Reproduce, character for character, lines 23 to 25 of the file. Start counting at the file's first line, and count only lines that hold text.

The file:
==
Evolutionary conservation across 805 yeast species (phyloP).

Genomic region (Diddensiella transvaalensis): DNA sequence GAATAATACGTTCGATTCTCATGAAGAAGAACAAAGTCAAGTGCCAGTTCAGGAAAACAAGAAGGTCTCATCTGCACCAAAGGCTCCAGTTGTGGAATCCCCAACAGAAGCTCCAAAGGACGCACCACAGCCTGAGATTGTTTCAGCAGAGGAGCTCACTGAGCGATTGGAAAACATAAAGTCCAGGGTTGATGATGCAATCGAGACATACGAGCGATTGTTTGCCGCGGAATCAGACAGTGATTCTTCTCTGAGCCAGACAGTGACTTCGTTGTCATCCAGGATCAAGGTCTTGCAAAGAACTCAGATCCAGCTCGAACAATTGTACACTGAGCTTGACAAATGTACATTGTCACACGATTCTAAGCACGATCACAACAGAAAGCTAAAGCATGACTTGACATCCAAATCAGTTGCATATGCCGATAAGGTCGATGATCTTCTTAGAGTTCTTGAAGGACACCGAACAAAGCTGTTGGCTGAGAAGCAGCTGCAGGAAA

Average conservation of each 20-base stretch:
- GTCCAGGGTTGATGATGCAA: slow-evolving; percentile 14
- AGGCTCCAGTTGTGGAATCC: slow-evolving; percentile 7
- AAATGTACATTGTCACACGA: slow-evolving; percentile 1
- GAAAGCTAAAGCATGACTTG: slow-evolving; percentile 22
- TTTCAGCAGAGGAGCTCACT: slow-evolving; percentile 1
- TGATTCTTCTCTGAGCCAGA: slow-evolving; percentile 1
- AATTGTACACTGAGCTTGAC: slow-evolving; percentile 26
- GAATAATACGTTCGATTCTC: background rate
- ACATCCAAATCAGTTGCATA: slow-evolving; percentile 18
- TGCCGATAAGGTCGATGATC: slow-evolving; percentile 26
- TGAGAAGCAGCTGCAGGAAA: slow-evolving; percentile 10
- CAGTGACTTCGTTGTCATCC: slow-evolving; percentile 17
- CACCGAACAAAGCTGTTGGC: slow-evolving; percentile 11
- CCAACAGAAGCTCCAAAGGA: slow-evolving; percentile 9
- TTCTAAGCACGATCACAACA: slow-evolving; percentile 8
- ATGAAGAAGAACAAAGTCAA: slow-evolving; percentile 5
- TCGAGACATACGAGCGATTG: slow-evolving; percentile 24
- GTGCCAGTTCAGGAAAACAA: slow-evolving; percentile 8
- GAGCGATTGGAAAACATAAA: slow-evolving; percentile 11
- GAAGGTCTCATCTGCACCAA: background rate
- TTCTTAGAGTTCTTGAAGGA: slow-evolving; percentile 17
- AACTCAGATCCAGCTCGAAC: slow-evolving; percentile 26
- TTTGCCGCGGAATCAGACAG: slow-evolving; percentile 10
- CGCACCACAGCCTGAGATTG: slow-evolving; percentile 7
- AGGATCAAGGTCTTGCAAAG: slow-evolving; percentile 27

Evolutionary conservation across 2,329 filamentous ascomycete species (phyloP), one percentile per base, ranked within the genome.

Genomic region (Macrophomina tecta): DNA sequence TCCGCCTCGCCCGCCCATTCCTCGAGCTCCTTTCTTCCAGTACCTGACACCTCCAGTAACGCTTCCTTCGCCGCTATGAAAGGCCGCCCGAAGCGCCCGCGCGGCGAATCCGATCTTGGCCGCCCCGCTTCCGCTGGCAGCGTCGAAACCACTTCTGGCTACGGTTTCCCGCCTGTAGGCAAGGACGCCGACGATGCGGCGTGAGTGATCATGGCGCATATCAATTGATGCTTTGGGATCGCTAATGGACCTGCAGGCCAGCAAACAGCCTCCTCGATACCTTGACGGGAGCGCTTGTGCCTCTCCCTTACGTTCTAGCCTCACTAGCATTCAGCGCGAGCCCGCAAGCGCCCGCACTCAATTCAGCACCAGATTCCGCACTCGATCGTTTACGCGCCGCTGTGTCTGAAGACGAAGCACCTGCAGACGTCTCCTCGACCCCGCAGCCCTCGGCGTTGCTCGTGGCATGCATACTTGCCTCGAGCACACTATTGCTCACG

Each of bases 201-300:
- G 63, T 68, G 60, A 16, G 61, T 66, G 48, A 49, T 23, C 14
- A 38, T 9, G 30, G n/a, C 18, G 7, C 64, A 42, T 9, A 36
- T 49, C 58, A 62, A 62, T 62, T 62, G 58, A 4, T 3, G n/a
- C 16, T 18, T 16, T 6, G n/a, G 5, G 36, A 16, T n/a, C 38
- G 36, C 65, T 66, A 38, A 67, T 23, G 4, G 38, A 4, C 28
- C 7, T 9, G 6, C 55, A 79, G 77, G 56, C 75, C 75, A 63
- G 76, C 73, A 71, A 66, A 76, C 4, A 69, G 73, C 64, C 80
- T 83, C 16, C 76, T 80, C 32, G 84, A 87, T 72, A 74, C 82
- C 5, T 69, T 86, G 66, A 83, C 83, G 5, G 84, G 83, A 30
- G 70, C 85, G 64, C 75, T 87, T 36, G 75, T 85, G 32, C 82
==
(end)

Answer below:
- GAAGGTCTCATCTGCACCAA: background rate
- TTCTTAGAGTTCTTGAAGGA: slow-evolving; percentile 17
- AACTCAGATCCAGCTCGAAC: slow-evolving; percentile 26